If I recall correctly, my squad never breached any doors with a weapon. We generally were able to either open a door or smash it open by pushing/kicking. I do know of one case where a few guys I knew tried to breach a door using a M16A4. I’m told the shooter fired 3 rounds, and multiple fragments came back and struck other Marines stacked up prepared for entry. I heard that the lock was not defeated. I do not know if the fragments were part of the M855 he fired or parts of the door & lock. I also would not put it past the guy to have missed the lock completely. Sadly I’ll never know the whole story, all I know is that those guys couldn’t break a lock with a M16.
While I was in, I never saw any ammunition other than buckshot. No one ever seemed to be able to get their hands on any slugs or breaching rounds. But that is the Corps, they had a hard enough time providing us water & chow. Hell we couldn’t even get the guy issued the shotgun more than the 7 or so rounds he carried during the deployment.
We all loved the M1014. It was kinda odd that we were told it was adopted for riot use, but it couldn’t cycle the less than lethal ammo. So it was suggested to use the M500 if your shooting bean bags & baton rounds. I remember guys had a hard time cleaning them because no one ever taught them how to clean it.
One of the SAW gunners in a different platoon that I knew was issued a M1014 for a short while. He would put his issued M145 Elcan 3.4X scope on it and joke that he had a sniper shotgun. That is the only case I ever saw of anyone using the rail on that shotgun.
An aside. I was trying to look up some info on Mossbergs shotguns. I stumbled across a post on the shotgunworld.com forum where the following was said:
Slam-fire shotguns don’t exist, much less a comprehensive list of them.DrMike
Go troll someplace else, most of us here aren’t foolish enough to encourage your fantasies.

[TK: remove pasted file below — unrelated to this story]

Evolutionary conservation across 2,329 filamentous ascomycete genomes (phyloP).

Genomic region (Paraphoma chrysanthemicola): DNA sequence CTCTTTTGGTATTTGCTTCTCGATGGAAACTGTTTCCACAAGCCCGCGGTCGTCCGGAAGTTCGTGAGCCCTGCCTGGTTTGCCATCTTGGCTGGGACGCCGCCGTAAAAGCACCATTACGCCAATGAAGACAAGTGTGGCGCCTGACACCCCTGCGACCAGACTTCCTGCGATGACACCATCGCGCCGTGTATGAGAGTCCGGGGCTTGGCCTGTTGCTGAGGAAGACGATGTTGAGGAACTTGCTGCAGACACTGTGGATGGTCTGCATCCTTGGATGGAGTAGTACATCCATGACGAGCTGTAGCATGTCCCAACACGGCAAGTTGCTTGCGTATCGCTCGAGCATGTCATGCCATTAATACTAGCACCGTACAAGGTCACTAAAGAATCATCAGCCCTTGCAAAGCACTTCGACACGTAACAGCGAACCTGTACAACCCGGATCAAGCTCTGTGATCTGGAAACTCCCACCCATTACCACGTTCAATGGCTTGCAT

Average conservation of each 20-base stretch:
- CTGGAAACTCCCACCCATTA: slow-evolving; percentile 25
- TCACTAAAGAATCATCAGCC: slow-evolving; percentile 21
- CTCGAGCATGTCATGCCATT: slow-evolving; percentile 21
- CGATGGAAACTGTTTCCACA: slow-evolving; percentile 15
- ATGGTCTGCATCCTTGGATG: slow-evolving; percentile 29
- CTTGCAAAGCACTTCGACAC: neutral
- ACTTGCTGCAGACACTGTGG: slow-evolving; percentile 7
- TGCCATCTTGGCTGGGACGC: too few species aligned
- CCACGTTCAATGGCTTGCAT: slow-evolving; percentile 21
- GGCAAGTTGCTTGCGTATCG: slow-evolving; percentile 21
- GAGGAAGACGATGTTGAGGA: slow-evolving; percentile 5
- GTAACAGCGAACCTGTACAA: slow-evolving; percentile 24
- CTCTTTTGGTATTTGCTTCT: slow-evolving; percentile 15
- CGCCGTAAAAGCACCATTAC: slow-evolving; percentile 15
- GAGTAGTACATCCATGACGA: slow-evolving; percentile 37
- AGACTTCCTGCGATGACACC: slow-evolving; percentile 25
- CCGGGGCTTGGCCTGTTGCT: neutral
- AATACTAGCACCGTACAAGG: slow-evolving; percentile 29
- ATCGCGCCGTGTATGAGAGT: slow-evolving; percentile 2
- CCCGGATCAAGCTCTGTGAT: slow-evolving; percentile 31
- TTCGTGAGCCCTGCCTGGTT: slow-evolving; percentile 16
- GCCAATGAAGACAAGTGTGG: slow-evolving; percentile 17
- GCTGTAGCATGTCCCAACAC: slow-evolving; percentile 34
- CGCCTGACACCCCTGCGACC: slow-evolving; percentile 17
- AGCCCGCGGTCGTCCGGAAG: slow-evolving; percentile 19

The only reason I can see for such a list is to build a fully-automatic shotgun. If that is not the case, perhaps you can explain why you want this rather odd information. If it is the case, perhaps you can explain why any responsible person would help you.DrMike
That is part of the problem of doing research. Not only will the people who are wrong share their knowledge, but will most vehemently insist that they are right.
There are a handful of older pump shotguns that can “slam fire”. These guns have no trigger disconnect so you can hold down the trigger and just rack the action. The Winchester Model 12, Winchester 1893/1987, and Ithaca M37 are the only ones that come to my mind that do that. Modern reproductions of these often, but not always, keep lack of a trigger disconnect so that they can slam fire. The Mossbergs do no slam fire. But the stupidity of the above comments forced me to bring this up. I have no clue how DrMike thinks that a slam firing PUMP ACTION shotgun is going to be converted to full auto.
I’ve heard of Mossbergs modified or malfunctioning being able to slam fire, but those are the exception.
Anyways, that’s off topic.
So often in the Corps, a shotgun was just handed to a Marine with the expectation that they would know how to use it. That was more often not the case. I saw plenty of negligent discharges from people with shotguns. One example, my platoon was going to escort another platoon when they were moving from one patrol base to another. They had set up in an empty house. I was the first from my platoon to enter this house occupied by the other platoon so I was sweeping through it. I was was leaving the threshold of the living room, my team mates were walking into the room. One of the Marines of the other platoon discharged his M500 into the center of the floor right by the feet of my team leader. Needless to say some words were said. On the other hand, I was also the last Marine to leave that building, and I got a whole bunch of free gear that was left behind from the other platoon. Those guys had a quite the tendency to screw stuff up.
Often guys did not know how to operate the M1014. The bolt release button on the side of the receiver caused all manner of confusion. It is not a knock against the gun, but the poor familiarization and training Marines had.
In any event, the use of shotguns in the military that I personally witnessed was rather sad and pathetic. But I managed to find the exact model Mossberg M500 MILS we used while I was in and was able to buy one at a reasonable price. That will be a fun item for my collection. I’ll talk more about that after I get the chance to put it through its paces.